Digital artist Alan McKee uses the computer to paint with light and move beyond traditional art. View more of his artwork on his website.
I have been around visual art all my life. I paraphrase Hans Hofmann by saying art is the search for the ultimate nature of reality. It is a metaphysical quest; you could even say a spiritual quest.
That does not mean, however, that artists should be excused from knowing about perspective, spatial relationship, color relationships, etc. No. That has to be where visual art starts—from a solid basis of theoretical knowledge as well as the experience of looking and seeing, hopefully under the guidance of someone who has this basic knowledge and knows how to apply it.
I also have a great love of nature and believe that all art starts with nature as we experience it, especially now on the forefront of climate change.
My work is made up of bringing together elements of the natural world and the more formal elements of visual composition. Many of these ideas were elaborated by Mr. Hofmann to his many students across decades of teaching, which had a major impact on what is now very, very loosely called “modern art.”
Each individual artist has to understand and capture his or her glimpse of the ultimate reality. That is what I aspire to do.
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I discovered and learned how to use the computer as an art tool during thirty years of working as a freelancer in the multinational advertising industry.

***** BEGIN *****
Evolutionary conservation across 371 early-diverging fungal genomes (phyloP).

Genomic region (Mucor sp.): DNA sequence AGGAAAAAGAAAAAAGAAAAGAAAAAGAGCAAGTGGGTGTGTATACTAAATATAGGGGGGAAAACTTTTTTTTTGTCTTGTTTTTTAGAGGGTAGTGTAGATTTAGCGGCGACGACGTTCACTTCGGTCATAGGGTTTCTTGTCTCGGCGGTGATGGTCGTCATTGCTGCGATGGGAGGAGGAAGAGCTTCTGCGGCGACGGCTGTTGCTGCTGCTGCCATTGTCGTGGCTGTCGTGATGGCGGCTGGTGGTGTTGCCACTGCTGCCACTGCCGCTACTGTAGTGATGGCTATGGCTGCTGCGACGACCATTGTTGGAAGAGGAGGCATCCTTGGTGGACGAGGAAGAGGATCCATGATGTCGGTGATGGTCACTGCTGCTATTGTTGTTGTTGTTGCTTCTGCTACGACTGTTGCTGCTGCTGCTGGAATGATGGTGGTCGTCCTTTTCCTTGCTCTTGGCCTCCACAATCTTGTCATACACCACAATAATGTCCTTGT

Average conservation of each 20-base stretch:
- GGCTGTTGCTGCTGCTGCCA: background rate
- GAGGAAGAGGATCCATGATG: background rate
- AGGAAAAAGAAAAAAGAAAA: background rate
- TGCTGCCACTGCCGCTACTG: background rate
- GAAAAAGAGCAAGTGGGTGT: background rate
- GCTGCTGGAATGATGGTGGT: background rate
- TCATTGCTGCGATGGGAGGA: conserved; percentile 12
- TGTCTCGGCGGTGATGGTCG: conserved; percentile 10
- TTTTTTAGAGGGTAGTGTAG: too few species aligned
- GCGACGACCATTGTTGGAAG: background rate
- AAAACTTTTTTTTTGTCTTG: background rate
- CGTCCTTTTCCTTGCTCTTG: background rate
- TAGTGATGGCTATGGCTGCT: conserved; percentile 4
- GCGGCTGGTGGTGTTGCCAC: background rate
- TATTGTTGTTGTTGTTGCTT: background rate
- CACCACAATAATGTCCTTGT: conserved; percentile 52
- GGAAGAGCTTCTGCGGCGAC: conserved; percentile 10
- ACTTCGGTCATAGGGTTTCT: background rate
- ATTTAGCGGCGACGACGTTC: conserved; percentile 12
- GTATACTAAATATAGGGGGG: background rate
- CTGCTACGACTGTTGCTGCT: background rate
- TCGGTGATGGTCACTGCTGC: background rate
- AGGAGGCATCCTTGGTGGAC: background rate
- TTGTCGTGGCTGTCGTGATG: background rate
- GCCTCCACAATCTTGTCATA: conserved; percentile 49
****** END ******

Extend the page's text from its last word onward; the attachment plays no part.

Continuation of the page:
When I was in my early twenties (well before desktop computers existed), I had a precognitive dream about color, art and an incredible device of wires and small gem-like objects which allowed me to express perfectly anything I wished. It was only in retrospect, some twenty years later, that I realized just how predictive my dream had been.
Over the past two decades, I have utilized the computer as my modern paintbrush to manipulate form and colour. I am virtually painting with light, as the impressionists could only dream about doing.
Real paint is made up of binders that dull and blur the color. The computer has freed color from the physical limitations of “natural” media. It opened a new world of colour and form and allowed me to push beyond the boundaries of traditional art and technique. It allows us to view the micro as the macro—in hopes of conveying the awesomeness of nature and giving it a second look to save our Mother Earth.
I hope others will enjoy what I do but, I am not doing it for others. I am living my quest, one that will never end. That is what I mean by “art” and that journey is the “meaning” of my art—to discover and push the limits of technology in creating new expressions of creativity.
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